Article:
The appearance of lateral periorbital rhytides (crow’s feet) can be diminished with laser resurfacing. A study by Yamauchi et al demonstrated more significant efficacy when combining laser with botulinum toxin denervation.10

Fractional ablative laser treatment, which vaporizes tissue by targeting water, is commonly utilized. Fractional ablative carbon dioxide (CO2) laser provides concomitant thermal coagulation and this generally eliminates any associated bleeding. It may, however, be associated with a slightly higher risk of post-inflammatory pigmentation. Fractional ablative erbium YAG laser is generally considered safer in more pigmented skin types, but can be associated with more punctate bleeding. In our experience, CO2 laser appears to be more effective in rejuvenation of the upper lid than erbium YAG. One could speculate that this may be due to more effective thermally induced collagen tightening with the CO2 platform. Other side effects similar with both laser modalities can include hypopigmentation, post-laser erythema, infection, milia and scarring.

Non-ablative laser also targets water and utilizes thermal energy to heat the dermis, contract collagen bundles and stimulate new collagen formation with resultant skin tightening. Examples of non-ablative laser include Nd:YAG at 1064-nm and 1320-nm. The appearance of telangectasias on the upper lid and periorbital area can also be addressed by targeting hemoglobin with pulsed dye laser at 585-nm and 595-nm.

Ultimately, the approach to upper eyelid rejuvenation should be tailored to each individual patient. 

Dr. Lortie is a procedural dermatology Mohs surgery fellow at Affiliated Dermatologists & Dematologist Surgeons in Morristown, NJ.

Dr. Torres is a practicing dermatologist at Affiliated Dermatologists & Dematologist Surgeons in Morristown, NJ, as well as a Mohs and cosmetic surgeon. He also teaches Mohs and cosmetic surgery in a Procedural Dermatology Fellowship accredited by the Accreditation Council for Graduate Medical Education (ACGME).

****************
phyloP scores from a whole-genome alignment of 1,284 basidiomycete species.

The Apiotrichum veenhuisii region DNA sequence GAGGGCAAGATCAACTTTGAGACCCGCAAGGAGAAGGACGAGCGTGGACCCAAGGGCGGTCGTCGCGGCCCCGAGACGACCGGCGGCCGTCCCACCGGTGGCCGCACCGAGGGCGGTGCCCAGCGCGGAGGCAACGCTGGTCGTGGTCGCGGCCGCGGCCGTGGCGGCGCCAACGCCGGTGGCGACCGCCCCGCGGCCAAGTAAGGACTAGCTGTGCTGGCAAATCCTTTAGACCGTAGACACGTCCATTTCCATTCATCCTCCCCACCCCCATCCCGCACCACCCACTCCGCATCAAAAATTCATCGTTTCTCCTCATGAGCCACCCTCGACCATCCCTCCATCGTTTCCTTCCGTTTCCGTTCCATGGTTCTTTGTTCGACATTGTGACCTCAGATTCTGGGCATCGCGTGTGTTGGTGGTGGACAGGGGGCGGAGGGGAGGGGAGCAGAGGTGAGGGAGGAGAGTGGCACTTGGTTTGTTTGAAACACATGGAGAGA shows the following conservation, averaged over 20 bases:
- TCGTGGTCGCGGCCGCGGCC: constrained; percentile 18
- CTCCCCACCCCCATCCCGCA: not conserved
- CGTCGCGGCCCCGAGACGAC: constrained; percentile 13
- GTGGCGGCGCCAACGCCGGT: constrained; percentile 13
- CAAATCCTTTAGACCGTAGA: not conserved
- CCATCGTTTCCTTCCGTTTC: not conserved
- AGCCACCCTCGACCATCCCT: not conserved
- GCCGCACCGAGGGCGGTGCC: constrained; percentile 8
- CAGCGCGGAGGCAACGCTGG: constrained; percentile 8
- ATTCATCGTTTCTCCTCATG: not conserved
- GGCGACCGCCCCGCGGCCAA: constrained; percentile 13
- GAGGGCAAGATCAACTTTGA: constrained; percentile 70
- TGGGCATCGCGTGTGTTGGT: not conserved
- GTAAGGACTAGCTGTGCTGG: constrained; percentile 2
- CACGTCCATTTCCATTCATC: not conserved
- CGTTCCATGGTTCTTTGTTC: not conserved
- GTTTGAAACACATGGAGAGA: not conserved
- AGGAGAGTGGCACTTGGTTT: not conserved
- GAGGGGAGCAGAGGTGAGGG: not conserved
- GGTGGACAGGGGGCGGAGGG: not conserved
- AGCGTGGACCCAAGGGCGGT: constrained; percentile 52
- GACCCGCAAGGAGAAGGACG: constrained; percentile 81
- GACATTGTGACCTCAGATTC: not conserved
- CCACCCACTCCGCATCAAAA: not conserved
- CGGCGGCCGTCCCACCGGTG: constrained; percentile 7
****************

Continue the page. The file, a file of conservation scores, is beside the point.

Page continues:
Dr. Rogachefsky is a practicing dermatologist and the program director of the ACGME-approved Procedural Dermatology Fellowship at Affiliated Dermatologists & Dermatologist Surgeons in Morristown, NJ.

Disclosure: The authors disclose that they have no real or apparent conflicts of interest or financial interests or arrangements with any companies or products mentioned in this article.

References

1. Gentile RD. Upper lid blepharoplasty. Facial Plast Surg Clin N Am. 2005;13(4):511-524.

2. Pepper JP, Moyer JS. Upper lid blepharoplasty - the aesthetic ideal. Clin Plastic Surg. 2013;40(1):157-165.

3. Lieberman, DM, Quatela VC. Upper lid blepharoplasty - a current perspective. Clin Plastic Surg. 2013;40(1):157-165.

4. Hoorntje LE, Lei BV, Stollenwerck GA, Kon M. Resecting orbicularis oculi muscle in upper eyelid blepharoplasty - a review of the literature. J Plast Reconstr Aesthet Surg. 2010;63(5):787-792.

5. Morax S, Touitou V. Complications of blepharoplasty. Orbit. 2006;25(4):303-318.

6. Lelli GJ Jr, Lisman RD. Blepharoplasty complications. Plast Reconstr Surg. 2010;25(3):1007-1017.

7. Rohrich RJ, Coberly DM, Fagien S, Stuzin JM. Current concepts in aesthetic upper blepharoplasty. Plast Reconstr Surg. 2004;113(3):32e-42e.

8. Fulton JE Jr, Barnes T. Collagen shrinkage (selective dermoplasty) with the high-energy pulsed carbon dioxide laser. Dermatol Surg. 1998;24(1):37-41.

9. Alster TS, Bellew SG. Improvement of dermatochalasis and periorbital rhytides with a high-energy pulsed CO2 laser: a retrospective study. Dermatol Surg. 2004;30(4 Pt 1):483-487.

10. Yamauchi PS, Lask GP, Lowe NJ. Botulinum toxin type A gives adjunctive benefit to periorbital laser resurfacing. J Cosmet Laser Ther. 2004;6(3):145-148.

 

This article originally appeared on The Dermatologist.